If you are not a member you can join here

*Please note: By logging into TechnologyNetworks.com you agree to accept the use of cookies. To find out more about the cookies we use and how to delete them, see our privacy policy.

Related Content

Microsample Prep Company IntegenX Inc. Raises $15.6M, Acquires GenVault Corporation
Company announces closing of transaction and a $15.6M round of financing led by Domain Associates with participation from returning investors.
Monday, February 07, 2011
Scientific News
The Rise of 3D Cell Culture and in vitro Model Systems for Drug Discovery and Toxicology
An overview of the current technology and the challenges and benefits over 2D cell culture models plus some of the latest advances relating to human health research.
Biosensor Detects Molecules Linked to Cancer, Alzheimer's and Parkinson's
Novel biosensor has been proven capable of detecting molecules associated with neurodegenerative diseases and some types of cancer.
New Device Could Improve Cancer Detection
UBC researchers develop a microfluidic device to capture circulating tumor cells.
Gut Model HuMiX Works Like the Real Thing
Developed by scientists at the Luxembourg Centre for Systems Biology, the “Human Microbial Cross-talk” model is representative of the actual conditions and processes that occur within our intestines.
'Kidney on a Chip' Facilitates Safer Drug Dosing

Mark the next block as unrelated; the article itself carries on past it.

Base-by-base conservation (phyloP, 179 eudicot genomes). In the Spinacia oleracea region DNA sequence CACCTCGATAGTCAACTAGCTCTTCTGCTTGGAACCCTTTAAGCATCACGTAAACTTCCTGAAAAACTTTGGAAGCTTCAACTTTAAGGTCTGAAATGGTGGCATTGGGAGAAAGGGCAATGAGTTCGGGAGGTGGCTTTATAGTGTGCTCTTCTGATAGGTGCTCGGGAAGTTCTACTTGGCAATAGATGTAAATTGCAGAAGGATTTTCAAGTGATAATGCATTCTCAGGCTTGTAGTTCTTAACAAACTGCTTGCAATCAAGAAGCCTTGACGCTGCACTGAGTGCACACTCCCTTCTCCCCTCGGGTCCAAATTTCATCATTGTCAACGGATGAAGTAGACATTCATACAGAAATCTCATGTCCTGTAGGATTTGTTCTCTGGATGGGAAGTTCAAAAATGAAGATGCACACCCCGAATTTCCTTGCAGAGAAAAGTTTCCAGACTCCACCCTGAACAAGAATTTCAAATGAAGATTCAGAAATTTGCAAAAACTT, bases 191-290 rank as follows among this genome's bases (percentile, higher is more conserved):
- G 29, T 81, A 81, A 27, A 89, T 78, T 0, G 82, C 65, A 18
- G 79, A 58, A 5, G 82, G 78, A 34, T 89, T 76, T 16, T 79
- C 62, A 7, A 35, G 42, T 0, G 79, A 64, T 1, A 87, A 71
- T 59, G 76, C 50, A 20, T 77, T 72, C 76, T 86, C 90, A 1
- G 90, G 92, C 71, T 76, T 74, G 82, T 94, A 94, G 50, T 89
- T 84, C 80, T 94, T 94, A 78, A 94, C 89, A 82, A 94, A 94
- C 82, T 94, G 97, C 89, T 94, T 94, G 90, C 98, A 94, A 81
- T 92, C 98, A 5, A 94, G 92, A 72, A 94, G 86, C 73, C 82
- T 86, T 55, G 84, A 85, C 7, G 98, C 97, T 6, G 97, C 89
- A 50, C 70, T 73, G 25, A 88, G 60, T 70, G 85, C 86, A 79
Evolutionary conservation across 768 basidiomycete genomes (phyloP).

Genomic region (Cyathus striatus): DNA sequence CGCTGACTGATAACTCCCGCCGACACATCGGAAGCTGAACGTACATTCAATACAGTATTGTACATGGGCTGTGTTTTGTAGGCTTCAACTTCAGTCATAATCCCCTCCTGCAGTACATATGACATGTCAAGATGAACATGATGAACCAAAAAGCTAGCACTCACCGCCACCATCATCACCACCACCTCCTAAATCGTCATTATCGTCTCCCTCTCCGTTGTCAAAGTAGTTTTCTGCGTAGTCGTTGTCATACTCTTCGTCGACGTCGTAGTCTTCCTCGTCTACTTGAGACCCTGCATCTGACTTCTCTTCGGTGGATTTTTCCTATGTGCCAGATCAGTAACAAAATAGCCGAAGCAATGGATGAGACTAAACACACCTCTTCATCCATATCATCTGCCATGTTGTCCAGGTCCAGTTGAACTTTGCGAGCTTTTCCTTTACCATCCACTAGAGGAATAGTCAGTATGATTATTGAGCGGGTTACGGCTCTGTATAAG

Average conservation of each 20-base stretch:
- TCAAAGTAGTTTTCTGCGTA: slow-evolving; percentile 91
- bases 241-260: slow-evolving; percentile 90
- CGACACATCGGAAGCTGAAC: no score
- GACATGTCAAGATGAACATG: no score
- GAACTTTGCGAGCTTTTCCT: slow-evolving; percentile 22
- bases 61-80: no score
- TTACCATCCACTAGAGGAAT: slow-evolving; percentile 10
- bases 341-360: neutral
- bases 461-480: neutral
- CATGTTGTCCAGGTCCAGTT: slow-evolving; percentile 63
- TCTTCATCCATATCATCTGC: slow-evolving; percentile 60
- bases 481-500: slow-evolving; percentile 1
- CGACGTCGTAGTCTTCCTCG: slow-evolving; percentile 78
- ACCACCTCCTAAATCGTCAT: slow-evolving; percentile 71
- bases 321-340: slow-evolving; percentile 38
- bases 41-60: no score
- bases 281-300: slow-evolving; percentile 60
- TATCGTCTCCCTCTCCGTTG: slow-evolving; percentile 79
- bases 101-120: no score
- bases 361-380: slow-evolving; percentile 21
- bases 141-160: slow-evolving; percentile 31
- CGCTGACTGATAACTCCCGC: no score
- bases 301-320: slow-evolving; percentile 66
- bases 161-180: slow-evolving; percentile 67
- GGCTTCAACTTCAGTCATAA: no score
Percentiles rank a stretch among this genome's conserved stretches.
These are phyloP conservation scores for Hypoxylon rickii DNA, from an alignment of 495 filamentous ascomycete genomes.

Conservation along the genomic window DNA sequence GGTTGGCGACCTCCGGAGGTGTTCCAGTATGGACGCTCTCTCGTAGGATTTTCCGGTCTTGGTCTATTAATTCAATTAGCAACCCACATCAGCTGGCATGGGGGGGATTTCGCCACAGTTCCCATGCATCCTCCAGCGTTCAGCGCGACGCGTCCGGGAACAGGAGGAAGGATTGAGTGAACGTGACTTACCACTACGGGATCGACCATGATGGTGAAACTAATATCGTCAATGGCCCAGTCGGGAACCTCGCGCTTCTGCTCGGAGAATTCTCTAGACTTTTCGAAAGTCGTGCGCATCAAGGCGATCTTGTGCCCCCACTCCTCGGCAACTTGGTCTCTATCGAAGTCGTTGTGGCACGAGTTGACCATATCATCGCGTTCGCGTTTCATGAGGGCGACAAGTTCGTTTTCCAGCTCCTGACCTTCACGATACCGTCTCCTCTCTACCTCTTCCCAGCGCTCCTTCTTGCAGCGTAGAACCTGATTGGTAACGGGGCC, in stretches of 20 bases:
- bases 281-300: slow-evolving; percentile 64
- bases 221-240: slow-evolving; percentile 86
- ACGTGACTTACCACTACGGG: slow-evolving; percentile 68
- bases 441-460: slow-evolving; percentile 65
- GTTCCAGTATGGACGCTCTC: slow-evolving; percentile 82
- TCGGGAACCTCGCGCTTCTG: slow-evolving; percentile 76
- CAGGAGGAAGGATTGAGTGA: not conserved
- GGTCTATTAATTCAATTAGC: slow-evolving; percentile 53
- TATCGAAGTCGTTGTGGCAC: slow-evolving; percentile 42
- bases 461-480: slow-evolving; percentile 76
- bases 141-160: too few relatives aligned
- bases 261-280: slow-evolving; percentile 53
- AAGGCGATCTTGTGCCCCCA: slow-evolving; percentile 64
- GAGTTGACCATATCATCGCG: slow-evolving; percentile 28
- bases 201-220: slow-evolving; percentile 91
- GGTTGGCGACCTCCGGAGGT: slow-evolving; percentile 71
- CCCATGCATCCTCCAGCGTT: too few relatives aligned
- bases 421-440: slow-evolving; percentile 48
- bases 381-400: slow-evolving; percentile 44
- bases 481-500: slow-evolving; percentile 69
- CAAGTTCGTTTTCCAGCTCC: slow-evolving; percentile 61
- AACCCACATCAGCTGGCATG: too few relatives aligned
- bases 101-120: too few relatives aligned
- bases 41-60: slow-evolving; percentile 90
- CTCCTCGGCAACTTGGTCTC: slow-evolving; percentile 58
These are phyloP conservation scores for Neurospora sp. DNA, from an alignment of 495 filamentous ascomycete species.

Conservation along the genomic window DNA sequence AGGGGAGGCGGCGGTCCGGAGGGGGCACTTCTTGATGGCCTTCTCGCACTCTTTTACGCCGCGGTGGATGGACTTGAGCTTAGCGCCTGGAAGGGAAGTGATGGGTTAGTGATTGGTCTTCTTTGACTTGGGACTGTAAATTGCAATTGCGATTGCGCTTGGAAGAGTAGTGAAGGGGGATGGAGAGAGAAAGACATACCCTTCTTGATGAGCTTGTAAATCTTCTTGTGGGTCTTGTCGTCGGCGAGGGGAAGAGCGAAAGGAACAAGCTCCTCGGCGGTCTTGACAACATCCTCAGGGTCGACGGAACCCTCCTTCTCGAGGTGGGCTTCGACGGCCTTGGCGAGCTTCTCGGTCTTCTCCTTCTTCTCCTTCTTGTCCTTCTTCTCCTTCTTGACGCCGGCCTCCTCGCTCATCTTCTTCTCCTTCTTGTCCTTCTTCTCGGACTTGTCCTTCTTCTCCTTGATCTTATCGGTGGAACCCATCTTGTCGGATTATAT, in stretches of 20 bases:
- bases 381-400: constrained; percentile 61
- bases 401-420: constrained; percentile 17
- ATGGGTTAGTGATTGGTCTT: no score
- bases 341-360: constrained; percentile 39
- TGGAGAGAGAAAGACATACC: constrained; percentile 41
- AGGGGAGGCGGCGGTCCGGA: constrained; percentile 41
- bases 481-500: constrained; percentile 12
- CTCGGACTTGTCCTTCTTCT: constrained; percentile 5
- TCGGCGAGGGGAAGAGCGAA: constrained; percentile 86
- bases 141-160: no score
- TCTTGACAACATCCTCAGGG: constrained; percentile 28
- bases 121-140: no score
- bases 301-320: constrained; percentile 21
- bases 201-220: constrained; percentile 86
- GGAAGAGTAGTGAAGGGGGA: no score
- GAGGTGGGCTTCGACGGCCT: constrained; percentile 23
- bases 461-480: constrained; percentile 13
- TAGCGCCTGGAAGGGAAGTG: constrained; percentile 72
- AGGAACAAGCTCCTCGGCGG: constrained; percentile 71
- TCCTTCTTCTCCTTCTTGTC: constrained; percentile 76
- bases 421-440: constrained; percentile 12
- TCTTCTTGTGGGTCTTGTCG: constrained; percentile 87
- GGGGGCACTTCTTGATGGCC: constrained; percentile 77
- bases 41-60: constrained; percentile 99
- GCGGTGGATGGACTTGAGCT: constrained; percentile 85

University of Michigan researchers have used a "kidney on a chip" device to mimic the flow of medication through human kidneys and measure its effect on kidney cells.
AACR 2016: Cancer Immunotherapy and Beyond
At this year's meeting there was a palpable buzz around subjects ranging from microbiomics to the tumor microenvironment and cancer vaccines, big data to in vitro and in vivo modeling and drug delivery (to name just a few).
Releasing Cancer Cells for Better Analysis
A new device developed at the University of Michigan could provide a non-invasive way to monitor the progress of an advanced cancer treatment.
Lab-on-a-Chip for Detecting Glucose
By integrating microfluidic chips with fiber optic biosensors, researchers in China are creating ultrasensitive lab-on-a-chip devices to detect glucose levels.
Soy Shows Promise as Natural Anti-Microbial Agent
Soy isoflavones and peptides may inhibit the growth of microbial pathogens that cause food-borne illnesses, according to a new study from University of Guelph researchers.
Soy Shows Promise as Natural Anti-Microbial Agent
Researchers from University of Guelph show that soy isoflavones and peptides could be used to reduce microbial contamination of food.
Scroll Up
Scroll Down
Skyscraper Banner

SELECTBIO Market Reports
Go to LabTube
Go to eposters
 
Access to the latest scientific news
Exclusive articles
Upload and share your posters on ePosters
Latest presentations and webinars
View a library of 1,800+ scientific and medical posters
3,000+ scientific and medical posters
A library of 2,500+ scientific videos on LabTube
4,500+ scientific videos
Close
Premium CrownJOIN TECHNOLOGY NETWORKS PREMIUM FOR FREE!